Saint Swithun

St Swithun from the Benedictional of St Aethelwold, 10th century.

Swithun, or Swithin, was bishop of Winchester from 852 until his death in 863.  And that is just about all that is known about him for sure. Nevertheless, a great number of legends have grown up around him, and, before the martyrdom of Thomas Becket, his tomb in Winchester was almost certainly the premier pilgrimage destination in England.
  The legends are largely concerned with the miracles claimed to have been performed by Swithun. These are detailed in depth in Aelfric's Lives of the Saints, written by Abbot Aelfric of Eynsham between 990 and 1002. We'll look at some of these a little later.
  It is said that Swithun was a humble man. He asked that he would not be buried in grandeur inside the cathedral, (then the early building known as the Old Minster) but in the open air where people would walk on his grave and the rain would fall on it. 
  A hundred years later the then bishop, Aethelwold, rededicated the cathedral to Swithun, and a reputation for miracle working led to his canonisation. It has been suggested that this was part of a scheme by Aethelwold to promote and support his not entirely popular monastic reforms.  in 971 remains were moved into the Old Minster and a shrine was created to serve as a focus for visiting pilgrims.   It was certainly a success; legend has it that the minster was full of discarded crutches belonging to those cured by Swithun.

A reconstruction of Old Minster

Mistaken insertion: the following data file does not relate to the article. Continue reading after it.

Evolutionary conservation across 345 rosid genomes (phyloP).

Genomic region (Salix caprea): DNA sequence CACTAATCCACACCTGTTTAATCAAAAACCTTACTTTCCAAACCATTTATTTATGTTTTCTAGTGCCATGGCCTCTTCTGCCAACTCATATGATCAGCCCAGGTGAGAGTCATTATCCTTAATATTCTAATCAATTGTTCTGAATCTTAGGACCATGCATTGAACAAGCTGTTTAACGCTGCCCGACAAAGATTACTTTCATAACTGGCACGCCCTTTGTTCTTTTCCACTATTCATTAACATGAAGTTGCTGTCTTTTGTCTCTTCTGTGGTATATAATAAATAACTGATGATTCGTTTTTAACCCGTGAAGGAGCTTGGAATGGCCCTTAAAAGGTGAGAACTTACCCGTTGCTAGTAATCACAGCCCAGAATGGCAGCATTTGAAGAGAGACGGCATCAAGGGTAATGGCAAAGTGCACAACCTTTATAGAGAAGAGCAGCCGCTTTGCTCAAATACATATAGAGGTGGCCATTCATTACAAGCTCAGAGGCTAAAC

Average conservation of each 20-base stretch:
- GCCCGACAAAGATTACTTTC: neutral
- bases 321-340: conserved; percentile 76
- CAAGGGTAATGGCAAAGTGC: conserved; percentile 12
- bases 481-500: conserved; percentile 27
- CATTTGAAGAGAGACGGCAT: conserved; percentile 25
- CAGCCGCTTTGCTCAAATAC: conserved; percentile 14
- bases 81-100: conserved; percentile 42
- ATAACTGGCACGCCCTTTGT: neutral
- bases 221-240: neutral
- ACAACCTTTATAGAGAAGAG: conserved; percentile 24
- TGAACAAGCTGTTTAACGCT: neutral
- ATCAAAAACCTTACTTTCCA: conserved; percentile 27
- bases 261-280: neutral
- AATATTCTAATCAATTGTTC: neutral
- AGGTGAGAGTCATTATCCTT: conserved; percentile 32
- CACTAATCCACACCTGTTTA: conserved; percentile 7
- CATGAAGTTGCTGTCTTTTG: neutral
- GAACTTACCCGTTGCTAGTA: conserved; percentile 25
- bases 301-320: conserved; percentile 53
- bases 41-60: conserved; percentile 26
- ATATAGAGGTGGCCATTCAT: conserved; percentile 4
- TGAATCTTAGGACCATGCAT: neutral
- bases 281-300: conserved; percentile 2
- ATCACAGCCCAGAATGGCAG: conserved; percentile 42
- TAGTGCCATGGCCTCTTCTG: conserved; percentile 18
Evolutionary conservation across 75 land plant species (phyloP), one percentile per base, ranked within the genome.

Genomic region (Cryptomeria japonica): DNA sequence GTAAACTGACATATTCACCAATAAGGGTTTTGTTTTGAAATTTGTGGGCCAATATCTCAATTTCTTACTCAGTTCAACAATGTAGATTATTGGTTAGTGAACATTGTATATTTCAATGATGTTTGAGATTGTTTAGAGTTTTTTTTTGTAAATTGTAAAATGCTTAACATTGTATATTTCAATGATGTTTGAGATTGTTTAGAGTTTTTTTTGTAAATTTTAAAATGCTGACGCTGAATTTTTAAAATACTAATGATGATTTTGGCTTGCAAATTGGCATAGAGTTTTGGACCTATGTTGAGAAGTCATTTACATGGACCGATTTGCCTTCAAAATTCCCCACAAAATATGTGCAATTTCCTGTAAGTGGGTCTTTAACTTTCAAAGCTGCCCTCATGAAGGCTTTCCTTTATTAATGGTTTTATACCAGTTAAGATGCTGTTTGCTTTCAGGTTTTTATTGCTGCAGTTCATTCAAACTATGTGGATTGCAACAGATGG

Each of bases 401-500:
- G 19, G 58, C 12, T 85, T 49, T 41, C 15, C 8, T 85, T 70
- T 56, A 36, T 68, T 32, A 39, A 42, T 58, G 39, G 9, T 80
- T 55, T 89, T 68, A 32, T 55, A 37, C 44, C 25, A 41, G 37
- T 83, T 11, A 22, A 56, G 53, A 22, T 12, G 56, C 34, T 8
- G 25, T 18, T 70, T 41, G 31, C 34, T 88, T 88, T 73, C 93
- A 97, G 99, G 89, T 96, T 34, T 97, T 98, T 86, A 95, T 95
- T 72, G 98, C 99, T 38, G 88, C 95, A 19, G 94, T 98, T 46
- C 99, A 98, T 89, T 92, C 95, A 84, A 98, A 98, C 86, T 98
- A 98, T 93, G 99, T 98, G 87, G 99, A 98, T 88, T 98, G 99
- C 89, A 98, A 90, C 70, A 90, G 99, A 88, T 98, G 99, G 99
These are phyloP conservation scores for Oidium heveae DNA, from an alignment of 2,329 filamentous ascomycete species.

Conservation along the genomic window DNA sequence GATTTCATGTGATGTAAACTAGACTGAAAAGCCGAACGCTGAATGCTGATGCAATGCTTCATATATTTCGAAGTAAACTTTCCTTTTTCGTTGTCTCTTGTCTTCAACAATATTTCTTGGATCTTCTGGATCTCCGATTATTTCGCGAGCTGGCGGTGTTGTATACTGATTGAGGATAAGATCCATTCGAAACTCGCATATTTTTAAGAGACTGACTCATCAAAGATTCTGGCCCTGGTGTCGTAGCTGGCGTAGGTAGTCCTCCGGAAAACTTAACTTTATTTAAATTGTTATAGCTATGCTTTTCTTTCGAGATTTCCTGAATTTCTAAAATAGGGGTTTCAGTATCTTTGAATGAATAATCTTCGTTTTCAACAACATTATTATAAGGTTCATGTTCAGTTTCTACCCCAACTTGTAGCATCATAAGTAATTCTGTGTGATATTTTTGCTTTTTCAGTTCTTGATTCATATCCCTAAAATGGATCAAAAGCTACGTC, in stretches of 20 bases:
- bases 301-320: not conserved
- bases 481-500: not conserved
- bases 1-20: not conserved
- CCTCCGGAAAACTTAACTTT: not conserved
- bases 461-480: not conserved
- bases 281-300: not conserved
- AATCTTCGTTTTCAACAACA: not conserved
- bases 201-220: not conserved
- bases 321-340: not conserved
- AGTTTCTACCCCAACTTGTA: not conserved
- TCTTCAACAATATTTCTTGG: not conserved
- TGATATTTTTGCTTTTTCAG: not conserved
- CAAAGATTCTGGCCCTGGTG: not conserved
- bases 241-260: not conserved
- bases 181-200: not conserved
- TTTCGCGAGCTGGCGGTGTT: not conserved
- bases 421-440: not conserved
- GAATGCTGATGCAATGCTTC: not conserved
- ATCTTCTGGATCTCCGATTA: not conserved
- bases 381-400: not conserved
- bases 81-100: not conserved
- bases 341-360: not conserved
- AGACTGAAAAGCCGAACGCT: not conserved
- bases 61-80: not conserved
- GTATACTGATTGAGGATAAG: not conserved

The site of Old Minster today, north side of Winchester cathedral.
In the 11th century building started on the new Norman cathedral, and Swithun's relics were moved to to a location behind the high altar.  This wall painting found in Winchester Cathedral is said to show the shrine as it appeared then.

 A curious feature was the 'Holy Hole' through which pilgrims could crawl from the rear to be as close as possible to the relics. Although changed, this still exists as part of the retrochoir, beneath a collection of contemporary icons.
This location was clearly not grand enough and in 1476 a magnificent shrine was built in the retro-choir to the east of the original shrine. Sadly, this did not last long: in 1538, the reformation ensured its destruction and only a few fragments remain. The location is marked as shown on the left below. On the right is a recently constructed replica of what it is thought the shrine looked like. This is part of a new exhibition about the history of the cathedral.

Now what about those miracles? And where is Swithin now?  On to page 2.
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